Anyways, lately I've been revisiting the sort of pulpy, unsettling story styles of Weird Tales, Creepy Worlds, Edgar Allen Poe and Dennis Wheatley that intrigued me as a lad. It's been fun writing little stories in that vein and setting them to music.

15

I create best alone without collaboration. I'll bring the finished ideas to the stage, or to the band, and go from there. And the reason for this is that I'm very slow. Songs don't come easily for the most part. I've gone months without so much as putting a drop of ink on paper.

And I have another excuse. I've really been working hard on my thumb style playing over the last three years. That has taken time away from writing.

16

All I can add is (1) I am grateful to Bax for suggesting we steer clear of potentially inflammatory topics, and (b) this is in the wrong forum. This should really be in Misc Rumbles, surely? It's probably not that important but if we disregard the different forum sections then I fear I'll miss something good!

17

I understand what Ade is saying about finishing. Sure not right away, always, but for me, if I don't get a song created written and done in 45 minutes, It just doesn't happen. It's too difficult to come back to a nearly finished song and finish it off but it has happened. Just not the norm, for me.

like Jim Krause, I do all of my writing alone and bring it to the band. My lead guitarist sometimes does some restructuring. He's great at that.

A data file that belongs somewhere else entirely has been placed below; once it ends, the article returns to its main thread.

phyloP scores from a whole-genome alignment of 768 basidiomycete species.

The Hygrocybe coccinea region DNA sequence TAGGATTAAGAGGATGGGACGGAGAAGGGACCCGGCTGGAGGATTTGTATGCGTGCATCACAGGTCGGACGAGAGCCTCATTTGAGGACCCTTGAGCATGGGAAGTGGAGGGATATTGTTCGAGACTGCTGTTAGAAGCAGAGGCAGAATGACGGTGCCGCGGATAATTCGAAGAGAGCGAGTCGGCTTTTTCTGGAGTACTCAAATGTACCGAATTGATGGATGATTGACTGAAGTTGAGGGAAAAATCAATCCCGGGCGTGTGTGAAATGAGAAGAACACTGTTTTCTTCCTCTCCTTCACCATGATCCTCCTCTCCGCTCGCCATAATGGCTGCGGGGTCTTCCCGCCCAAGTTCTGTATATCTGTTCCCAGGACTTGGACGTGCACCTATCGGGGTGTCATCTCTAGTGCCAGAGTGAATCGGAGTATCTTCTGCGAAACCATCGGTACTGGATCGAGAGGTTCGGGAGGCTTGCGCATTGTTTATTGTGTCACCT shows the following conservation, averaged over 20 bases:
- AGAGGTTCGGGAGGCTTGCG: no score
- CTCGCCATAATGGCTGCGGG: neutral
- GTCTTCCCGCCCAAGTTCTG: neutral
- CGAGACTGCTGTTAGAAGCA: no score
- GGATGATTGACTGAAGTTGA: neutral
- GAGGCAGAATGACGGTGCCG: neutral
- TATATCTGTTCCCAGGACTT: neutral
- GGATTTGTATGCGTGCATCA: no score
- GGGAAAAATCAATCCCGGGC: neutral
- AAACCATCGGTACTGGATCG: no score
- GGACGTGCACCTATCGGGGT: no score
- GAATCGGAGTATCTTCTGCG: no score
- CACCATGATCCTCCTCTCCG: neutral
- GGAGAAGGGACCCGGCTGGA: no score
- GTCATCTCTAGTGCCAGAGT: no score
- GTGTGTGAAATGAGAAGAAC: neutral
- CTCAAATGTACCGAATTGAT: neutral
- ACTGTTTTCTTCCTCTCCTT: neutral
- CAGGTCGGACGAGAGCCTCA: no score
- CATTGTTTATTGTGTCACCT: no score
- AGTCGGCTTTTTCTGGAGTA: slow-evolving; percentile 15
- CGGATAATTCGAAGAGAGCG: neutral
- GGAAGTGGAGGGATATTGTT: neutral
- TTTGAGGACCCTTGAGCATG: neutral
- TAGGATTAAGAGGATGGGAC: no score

I also get inspiration when I'm doing something like working on the car or cutting the grass. When I was a server at a restaurant, I came up with a lot of ideas but I did that for many years so that may be why.

Picking up a new or different instrument has been an inspiration at times, too. When I first got my Clipper,I opened the case and began to play a song that I had never played before.The case had this certain smell to it. It still does, doesn't it Bob Howard. A friend of mine was present when this all occurred and he said that guitar is haunted. I laughed my ass off.

18

All I can add is (1) I am grateful to Bax for suggesting we steer clear of potentially inflammatory topics, and (b) this is in the wrong forum. This should really be in Misc Rumbles, surely? It's probably not that important but if we disregard the different forum sections then I fear I'll miss something good!

– JimmyR

Earth to JimmyR this is Misc Rumbles? ... and you’re a little off topic... and you are missing something good by not reading what inspires people.

19

I moved it. It was in Modern Gretsch guitars.

20

I moved it. It was in Modern Gretsch guitars.

– Baxter

Whoops my mistake!

21

my writing typically starts with an appealing guitar sequence that inspires a melody and lyrics. at least part of the melody has to be there for the lyrics to be built. usually my inspiration starts from the style of another artist i enjoy, and i then change things to make it more mine, more individual. lyrics are usually developed from a line or two that serves as a setting for the rest of the lyrics. once in a great while the chords, melody, and lyrics come to me all at once, but that's vanishingly rare.

22

I’ve decided to put some focused attention into doing portraits. The human face has a wealth of inspiration. Sometimes when I draw it’s difficult for me to connect to a piece, hopefully this will bring some soul into my work. I’m not sure this piece is done but it’s close.